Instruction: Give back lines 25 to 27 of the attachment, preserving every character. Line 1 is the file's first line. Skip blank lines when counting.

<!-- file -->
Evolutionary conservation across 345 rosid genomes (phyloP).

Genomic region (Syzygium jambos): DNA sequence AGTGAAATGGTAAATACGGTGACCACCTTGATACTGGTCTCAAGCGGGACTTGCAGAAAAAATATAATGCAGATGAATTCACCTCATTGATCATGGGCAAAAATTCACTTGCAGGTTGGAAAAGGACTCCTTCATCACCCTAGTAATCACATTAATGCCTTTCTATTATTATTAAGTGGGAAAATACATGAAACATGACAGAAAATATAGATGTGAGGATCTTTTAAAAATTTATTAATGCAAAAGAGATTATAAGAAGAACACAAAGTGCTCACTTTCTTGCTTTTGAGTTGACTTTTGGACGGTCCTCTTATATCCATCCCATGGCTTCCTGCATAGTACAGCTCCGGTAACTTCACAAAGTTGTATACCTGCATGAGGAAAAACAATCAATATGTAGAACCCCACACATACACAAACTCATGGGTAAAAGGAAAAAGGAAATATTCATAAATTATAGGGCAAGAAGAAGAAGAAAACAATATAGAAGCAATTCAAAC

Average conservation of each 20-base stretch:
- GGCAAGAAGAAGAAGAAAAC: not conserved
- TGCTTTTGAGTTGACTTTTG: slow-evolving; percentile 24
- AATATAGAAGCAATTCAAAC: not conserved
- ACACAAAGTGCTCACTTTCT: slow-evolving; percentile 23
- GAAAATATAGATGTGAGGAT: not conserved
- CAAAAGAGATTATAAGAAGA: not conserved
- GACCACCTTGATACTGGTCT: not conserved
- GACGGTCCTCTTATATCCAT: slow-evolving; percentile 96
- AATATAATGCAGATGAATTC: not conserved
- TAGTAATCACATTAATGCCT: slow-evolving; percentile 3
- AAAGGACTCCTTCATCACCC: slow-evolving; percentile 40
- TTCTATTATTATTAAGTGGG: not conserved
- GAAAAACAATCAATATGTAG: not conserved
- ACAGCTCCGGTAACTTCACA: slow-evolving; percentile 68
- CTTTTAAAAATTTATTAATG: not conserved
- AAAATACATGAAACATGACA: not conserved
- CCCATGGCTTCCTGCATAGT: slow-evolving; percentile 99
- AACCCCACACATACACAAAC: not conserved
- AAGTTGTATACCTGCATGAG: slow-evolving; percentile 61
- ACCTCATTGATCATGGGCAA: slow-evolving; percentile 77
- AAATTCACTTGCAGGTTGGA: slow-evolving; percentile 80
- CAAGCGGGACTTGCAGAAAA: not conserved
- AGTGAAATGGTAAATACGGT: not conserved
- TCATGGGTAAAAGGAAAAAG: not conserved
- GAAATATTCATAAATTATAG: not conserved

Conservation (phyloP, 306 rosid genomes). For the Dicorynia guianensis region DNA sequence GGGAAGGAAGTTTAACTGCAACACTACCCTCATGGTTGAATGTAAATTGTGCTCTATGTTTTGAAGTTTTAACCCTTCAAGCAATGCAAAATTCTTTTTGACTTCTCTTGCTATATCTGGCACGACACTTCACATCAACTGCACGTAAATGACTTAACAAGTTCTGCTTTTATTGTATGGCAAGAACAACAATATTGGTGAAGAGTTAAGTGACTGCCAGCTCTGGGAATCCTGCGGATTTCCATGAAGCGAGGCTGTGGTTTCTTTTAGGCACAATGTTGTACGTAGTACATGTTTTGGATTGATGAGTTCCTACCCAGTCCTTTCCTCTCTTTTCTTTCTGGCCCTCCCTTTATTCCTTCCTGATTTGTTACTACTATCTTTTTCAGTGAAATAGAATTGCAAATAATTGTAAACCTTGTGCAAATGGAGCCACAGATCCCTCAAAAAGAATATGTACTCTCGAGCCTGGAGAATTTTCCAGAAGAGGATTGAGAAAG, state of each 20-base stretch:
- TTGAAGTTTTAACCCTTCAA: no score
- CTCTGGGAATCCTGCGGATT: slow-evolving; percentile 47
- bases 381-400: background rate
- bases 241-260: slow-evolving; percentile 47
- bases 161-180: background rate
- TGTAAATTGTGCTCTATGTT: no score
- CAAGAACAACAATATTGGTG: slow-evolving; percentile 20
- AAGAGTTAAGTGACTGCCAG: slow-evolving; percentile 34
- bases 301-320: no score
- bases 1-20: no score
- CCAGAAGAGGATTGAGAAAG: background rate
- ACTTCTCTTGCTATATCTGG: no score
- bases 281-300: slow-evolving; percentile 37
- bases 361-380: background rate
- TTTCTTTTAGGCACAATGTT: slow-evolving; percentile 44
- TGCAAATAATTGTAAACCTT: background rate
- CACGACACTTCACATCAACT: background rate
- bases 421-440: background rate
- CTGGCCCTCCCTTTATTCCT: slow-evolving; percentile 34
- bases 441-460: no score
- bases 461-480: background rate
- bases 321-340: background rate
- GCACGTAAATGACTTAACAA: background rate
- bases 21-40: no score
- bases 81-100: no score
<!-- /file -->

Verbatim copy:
- CAAGCGGGACTTGCAGAAAA: not conserved
- AGTGAAATGGTAAATACGGT: not conserved
- TCATGGGTAAAAGGAAAAAG: not conserved